Acclaimed US jazz pianist, composer, and band leader, Ahmad Jamal, whose career spanned more than seven decades, passed away on Sunday at the age of 92.
His wife confirmed his death to the Washington Post while his daughter, Sumayah Jamal, told The New York Times he’d died of prostate cancer.
Jamal’s work influenced a generation of musicians including his close friend, legendary jazz trumpeter Miles Davis.
Even in later decades his influence was evident, with his piano riffs sampled by many hip hop artists, while he was credited with luring a larger pop audience to enjoy jazz.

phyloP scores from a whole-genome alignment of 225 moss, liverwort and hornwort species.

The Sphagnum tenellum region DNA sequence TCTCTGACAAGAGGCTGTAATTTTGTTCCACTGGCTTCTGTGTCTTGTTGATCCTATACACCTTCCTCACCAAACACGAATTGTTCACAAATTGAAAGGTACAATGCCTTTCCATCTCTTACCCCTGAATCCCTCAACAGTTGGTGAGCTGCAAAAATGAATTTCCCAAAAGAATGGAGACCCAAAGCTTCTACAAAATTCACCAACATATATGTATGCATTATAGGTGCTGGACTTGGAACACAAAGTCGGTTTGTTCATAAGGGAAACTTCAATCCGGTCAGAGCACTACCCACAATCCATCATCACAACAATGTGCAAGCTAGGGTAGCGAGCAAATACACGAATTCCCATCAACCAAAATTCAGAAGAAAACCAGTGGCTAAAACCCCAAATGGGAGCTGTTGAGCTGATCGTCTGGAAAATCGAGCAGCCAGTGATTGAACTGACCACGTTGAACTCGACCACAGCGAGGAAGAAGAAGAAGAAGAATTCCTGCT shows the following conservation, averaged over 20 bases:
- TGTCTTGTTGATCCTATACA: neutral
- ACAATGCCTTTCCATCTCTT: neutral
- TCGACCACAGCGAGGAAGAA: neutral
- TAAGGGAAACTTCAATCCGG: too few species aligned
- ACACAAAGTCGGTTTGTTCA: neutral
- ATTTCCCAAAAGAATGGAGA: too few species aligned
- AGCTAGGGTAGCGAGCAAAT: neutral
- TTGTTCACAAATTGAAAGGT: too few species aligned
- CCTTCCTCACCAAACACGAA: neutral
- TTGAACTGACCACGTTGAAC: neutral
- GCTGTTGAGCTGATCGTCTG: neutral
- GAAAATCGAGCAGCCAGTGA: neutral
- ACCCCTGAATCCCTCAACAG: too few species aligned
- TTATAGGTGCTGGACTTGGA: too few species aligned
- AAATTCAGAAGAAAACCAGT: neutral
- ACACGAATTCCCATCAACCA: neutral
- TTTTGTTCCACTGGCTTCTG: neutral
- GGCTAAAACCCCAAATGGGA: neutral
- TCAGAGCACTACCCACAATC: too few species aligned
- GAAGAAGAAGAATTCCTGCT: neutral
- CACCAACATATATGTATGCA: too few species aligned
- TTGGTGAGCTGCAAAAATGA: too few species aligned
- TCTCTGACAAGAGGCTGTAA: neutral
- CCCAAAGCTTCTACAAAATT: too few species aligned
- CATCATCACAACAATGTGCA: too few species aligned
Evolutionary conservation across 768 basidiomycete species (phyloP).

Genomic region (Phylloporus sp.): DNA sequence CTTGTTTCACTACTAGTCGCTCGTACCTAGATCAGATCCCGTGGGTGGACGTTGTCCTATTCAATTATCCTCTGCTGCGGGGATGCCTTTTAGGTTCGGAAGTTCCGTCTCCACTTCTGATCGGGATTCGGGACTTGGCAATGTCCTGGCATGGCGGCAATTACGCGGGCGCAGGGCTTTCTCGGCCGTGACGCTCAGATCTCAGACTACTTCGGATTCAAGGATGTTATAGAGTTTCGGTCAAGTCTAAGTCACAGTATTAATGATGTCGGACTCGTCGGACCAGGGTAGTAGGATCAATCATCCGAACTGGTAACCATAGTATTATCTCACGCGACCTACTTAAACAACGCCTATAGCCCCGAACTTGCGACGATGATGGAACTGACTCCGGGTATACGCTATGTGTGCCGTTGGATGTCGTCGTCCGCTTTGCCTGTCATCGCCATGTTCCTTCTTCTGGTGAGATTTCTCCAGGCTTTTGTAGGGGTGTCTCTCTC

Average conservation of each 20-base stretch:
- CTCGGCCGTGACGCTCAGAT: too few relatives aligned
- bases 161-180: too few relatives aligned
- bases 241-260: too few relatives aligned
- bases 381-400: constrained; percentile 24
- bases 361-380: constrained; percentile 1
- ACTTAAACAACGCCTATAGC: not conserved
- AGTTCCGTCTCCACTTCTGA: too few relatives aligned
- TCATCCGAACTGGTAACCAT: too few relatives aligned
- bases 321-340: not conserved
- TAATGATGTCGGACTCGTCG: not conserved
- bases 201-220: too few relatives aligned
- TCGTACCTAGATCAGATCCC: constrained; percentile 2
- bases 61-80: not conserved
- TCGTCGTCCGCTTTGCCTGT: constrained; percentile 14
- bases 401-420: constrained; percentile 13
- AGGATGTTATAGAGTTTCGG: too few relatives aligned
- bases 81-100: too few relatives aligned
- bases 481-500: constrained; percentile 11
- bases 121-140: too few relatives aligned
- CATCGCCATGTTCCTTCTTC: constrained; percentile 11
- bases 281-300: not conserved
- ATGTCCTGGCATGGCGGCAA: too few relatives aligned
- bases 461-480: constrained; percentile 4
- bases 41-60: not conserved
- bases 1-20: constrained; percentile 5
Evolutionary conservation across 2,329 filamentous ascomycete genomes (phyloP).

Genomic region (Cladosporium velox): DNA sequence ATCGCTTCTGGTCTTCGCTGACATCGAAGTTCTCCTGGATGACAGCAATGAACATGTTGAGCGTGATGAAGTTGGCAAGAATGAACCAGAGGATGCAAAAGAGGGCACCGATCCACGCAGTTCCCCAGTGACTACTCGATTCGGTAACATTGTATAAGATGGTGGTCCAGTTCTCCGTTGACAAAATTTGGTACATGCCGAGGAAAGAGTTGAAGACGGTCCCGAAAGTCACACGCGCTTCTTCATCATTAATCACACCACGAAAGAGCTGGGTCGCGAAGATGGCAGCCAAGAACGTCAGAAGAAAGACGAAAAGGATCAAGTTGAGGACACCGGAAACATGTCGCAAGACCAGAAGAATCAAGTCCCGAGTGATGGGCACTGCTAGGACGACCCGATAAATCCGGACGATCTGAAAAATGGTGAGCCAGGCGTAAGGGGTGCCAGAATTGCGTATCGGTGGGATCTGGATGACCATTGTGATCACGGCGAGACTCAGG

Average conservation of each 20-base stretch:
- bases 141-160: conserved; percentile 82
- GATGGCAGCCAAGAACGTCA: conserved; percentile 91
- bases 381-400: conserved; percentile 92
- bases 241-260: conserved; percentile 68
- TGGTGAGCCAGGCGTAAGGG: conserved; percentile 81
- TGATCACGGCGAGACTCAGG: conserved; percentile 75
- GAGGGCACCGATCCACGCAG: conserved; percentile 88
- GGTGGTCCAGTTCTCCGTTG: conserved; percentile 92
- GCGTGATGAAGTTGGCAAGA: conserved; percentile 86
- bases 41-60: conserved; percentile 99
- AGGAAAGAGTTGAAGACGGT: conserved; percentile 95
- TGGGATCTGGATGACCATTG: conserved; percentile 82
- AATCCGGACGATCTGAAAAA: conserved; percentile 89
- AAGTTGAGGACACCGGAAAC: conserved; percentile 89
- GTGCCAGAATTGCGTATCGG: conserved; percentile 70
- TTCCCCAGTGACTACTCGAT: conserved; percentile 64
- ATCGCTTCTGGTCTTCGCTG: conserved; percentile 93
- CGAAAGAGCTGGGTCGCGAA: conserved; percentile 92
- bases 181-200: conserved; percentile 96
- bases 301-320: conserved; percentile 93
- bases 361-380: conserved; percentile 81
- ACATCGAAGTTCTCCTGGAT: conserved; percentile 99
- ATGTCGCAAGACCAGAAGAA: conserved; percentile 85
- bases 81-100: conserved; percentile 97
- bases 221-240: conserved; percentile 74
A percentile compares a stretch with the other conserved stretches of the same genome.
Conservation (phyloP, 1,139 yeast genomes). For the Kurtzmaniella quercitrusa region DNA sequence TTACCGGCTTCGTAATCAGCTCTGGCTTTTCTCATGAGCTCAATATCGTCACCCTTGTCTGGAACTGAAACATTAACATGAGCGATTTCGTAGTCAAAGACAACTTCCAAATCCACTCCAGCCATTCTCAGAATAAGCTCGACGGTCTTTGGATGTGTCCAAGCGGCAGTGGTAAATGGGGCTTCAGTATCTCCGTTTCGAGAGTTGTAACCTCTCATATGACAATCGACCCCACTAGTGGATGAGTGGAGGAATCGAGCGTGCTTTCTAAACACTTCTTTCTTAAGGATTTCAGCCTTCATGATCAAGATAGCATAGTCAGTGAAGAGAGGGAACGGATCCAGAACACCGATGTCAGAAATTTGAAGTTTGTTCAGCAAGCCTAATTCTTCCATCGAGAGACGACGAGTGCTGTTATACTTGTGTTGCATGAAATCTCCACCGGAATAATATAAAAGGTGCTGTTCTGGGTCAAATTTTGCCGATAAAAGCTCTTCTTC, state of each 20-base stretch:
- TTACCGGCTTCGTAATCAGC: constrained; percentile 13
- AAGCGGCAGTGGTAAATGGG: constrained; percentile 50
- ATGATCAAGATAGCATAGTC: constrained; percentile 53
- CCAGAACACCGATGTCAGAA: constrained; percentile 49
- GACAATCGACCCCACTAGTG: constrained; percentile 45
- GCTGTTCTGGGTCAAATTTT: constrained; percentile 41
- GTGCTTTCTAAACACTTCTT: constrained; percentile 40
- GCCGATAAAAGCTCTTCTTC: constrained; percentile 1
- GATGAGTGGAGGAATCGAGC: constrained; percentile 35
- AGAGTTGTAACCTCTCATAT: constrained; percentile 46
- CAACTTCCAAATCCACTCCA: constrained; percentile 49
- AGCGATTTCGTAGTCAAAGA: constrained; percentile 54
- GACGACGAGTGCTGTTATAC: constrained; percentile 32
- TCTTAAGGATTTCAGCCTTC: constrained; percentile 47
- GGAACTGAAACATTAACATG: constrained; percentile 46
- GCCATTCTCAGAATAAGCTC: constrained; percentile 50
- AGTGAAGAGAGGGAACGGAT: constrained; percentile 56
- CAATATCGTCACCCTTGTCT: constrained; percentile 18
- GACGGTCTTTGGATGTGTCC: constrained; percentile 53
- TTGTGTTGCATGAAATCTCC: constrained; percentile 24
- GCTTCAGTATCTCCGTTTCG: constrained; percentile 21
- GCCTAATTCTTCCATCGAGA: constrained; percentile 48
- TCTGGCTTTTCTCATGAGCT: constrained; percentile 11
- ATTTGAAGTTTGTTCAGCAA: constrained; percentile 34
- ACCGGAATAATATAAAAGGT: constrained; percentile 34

He was born Frederick Russell Jones in Pittsburgh in 1930, and regarded the eclectic musical culture of his birthplace as crucial to his development.
Jamal’s made his commercial breakthrough in 1958 with an album entitled “Ahmad Jamal at the Pershing: But Not for Me.” It stayed on the Billboard magazine charts for more than 100 weeks.
He won numerous awards throughout his career, including France’s prestigious Ordre des Arts and des Lettres and a Grammy Lifetime Achievement Award.